Seeing a pregnant lady with a large tummy may trigger questions like ‘Why is that woman’s tummy so big?” And when you answer “There’s a baby in there”, you could probably expect the next question to be “How did the baby get in there?”, “Did she eat the baby?”, “How do they get out?”, “Where do babies come from?”.

Many parents find it very tough to answer these notorious questions especially if their kids are very young. But actually, the younger they are, the easier it is for you to explain to them because children’s minds aren’t very complicated like ours. At this age, they are very curious, they want to know how things in the world work but they don’t think too deeply, hence a simple explanation would suffice. Nevertheless, it is also crucial that your answer helps them to prepare for the real world. Surely you can bolster or filter your explanation but always try to remain truthful. 

Listen carefully to their question and take time to answer

It is highly unlikely that a child below 7 would ask you about sex, so it is very important to listen to their exact question, consider the context in which the question was asked, and tailor the answers according to your child’s age. Sometimes as parents, we can get overwhelmed by the question, then we start to overthink when kids (especially the smaller ones) only need a simple answer from us. 

If you need time to think, it is fine to delay answering the question or get your spouse to explain it with you. You can tell your child “This is an interesting question, but I think it would be best if mommy and daddy explain it to you together.” If they ask why just tell them “Because a baby comes from / belongs to both mommy and daddy. So, it’s better if we explain it together.” This way, you will have more time to think properly about how you can answer their questions. If you’re lucky, they would even forget about it, so you can save your answer for next time! (There’s always a next time.)

Get to know what they know

Thoughtful, pensive couple concept. Doubtful girlfriend and boyfriend thinking over some relationship issues, young people daydreaming, using imagination, thought bubbles. Simple flat vector

Ask them where they think babies come from first, and listen to their answer. This trick will allow you to grasp your child’s understanding of the matter and lets you adjust your answers better. If your child is smaller, the chances are, they are going to think that babies are delivered storks or fairy, or one gets a baby when they kiss, or it gets poofed into the tummy or they have no idea at all. Your role here is to confirm their assumptions and provide an explanation, because if they asked, meaning they are already doubting that notion. Bur you don’t have to go to the extent of explaining about sex yet. 

For small kids below four, you can give them a simple answer like “When a man and a woman love each other very much, a way of showing it is having a baby. You were a baby before because mommy and daddy love you a lot.”

For a bigger child who wants to know the more ‘technical’ side of baby-making, use simple words and explain what you know as clear and as simple as you can.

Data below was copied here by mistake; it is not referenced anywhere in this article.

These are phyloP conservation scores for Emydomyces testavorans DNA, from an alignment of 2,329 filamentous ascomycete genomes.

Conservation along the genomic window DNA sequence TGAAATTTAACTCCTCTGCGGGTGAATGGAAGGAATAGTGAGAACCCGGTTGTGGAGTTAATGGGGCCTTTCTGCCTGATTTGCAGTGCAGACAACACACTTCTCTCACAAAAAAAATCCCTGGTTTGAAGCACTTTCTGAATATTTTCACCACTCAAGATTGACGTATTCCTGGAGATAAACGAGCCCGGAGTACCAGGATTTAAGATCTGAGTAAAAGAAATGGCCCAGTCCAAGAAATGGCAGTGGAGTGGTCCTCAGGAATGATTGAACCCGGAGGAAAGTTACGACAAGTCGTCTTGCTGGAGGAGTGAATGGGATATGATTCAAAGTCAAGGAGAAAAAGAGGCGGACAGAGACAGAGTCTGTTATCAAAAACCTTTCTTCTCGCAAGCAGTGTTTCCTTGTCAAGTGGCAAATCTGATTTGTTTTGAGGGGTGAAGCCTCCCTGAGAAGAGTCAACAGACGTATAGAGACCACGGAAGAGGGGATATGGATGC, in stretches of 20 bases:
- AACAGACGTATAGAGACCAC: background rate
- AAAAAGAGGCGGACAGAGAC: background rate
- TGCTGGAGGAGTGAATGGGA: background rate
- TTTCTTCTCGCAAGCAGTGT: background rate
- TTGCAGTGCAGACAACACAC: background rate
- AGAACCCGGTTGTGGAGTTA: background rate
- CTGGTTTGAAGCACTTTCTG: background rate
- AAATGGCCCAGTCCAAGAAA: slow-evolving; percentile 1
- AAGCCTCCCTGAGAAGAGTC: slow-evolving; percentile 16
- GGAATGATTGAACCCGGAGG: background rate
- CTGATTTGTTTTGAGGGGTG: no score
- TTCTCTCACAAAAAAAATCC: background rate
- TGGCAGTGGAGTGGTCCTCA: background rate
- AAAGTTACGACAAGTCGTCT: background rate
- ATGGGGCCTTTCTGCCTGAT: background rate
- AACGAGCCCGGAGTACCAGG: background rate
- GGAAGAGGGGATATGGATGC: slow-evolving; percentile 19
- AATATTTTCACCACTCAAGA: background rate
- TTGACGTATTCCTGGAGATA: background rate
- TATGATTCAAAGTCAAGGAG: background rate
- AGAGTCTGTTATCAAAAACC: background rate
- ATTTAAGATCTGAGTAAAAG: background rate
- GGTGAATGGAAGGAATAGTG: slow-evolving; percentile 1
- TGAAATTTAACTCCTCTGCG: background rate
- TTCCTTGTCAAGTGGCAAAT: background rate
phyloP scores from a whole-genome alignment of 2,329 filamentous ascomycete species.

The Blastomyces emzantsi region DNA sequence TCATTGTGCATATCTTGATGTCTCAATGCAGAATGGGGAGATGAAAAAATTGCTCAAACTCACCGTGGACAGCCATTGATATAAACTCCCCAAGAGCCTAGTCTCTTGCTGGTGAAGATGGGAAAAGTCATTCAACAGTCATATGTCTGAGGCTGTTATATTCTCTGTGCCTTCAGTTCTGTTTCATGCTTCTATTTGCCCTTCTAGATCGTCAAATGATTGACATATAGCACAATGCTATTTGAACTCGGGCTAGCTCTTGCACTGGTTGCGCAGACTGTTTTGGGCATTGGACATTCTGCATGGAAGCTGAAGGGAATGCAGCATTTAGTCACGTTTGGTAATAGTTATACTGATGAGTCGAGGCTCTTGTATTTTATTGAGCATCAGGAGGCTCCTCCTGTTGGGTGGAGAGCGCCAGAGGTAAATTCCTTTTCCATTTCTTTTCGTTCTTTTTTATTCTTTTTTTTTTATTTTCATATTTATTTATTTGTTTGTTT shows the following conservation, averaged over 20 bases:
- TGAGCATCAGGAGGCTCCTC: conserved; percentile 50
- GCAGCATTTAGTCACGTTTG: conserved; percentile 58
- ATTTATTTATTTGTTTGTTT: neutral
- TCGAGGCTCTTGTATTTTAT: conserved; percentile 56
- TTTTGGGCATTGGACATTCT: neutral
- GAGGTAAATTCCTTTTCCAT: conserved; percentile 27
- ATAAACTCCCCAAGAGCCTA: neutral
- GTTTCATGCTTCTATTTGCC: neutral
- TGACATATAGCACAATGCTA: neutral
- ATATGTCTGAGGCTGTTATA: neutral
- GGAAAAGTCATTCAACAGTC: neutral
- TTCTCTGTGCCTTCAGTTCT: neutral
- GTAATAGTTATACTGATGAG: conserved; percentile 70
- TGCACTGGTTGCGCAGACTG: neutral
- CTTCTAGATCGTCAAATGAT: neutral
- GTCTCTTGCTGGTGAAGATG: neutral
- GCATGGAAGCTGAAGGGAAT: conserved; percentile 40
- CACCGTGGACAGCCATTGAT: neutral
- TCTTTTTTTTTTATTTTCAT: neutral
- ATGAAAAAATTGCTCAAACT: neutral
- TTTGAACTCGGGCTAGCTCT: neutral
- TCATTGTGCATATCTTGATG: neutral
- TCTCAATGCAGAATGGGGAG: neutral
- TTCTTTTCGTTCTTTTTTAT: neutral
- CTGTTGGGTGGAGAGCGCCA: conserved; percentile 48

Tell it as it is

The most important thing when educating a child about sex and pregnancy is being open and comfortable about it. Avoid using euphemisms to refer to private parts because this will make them think that this is something embarrassing and shouldn’t be talked about. You should casually talk about genitals similar to how you refer to your other body parts. You can also take this opportunity to teach them about consent when it comes to private parts. 

Introduce your child to words like – uterus, penis, vagina, sperm and egg, and use educational materials like illustrated storybooks to ease their understanding. By understanding the ‘geography’ of things, it would be easier for you to explain that babies do not come out from a human’s bum (like how some kids thought), and how they are situated in the uterus, not exactly the stomach during pregnancy. 

Keep it technical

Rather than focusing on the act of sex, it would be best to start by explaining the general mechanism of pregnancy. For kids aging 4-6, you can tell them “There is a seed in mommy’s womb, and as the seed grows it becomes a baby. The baby is protected inside the womb until it’s big enough. Usually, after 9 months, the baby will be ready to see the world, so mommy has to push the baby from in between mommy’s leg.”

Once they are a bit older, then you can insert the more technical terms in the conversation. Always pick up from where you last left or what they know because there’s a possibility that they had received additional information from their surrounding or friends without you telling them. Explain to them properly how a baby is only made when a sperm reaches the egg, that the egg comes from the penis, how the baby has to be pushed out through the vagina, etc.

Books to teach about puberty, pregancy, and sec

Be the source for honest dialogue

Many of us grew up without the ‘bird and bees’ conversation because our parents are mostly uncomfortable talking about it. But it is very important that we educate our child about sex and pregnancies at a young age so they know that we can be the person they can turn to when they have any questions regarding these matters. Our children will be making choices later in their lives and if we are scared to have honest dialogues, we will further reinforce the stigma around the topic. Equipping our children with better sex education should never be an embarrassment.

With these tips, we hope that the next time your child asks you about “Where do babies come from?”, we hope you’ll have some answers ready in your sleeves. Click here if you want to know more about Sex Education in Malaysia.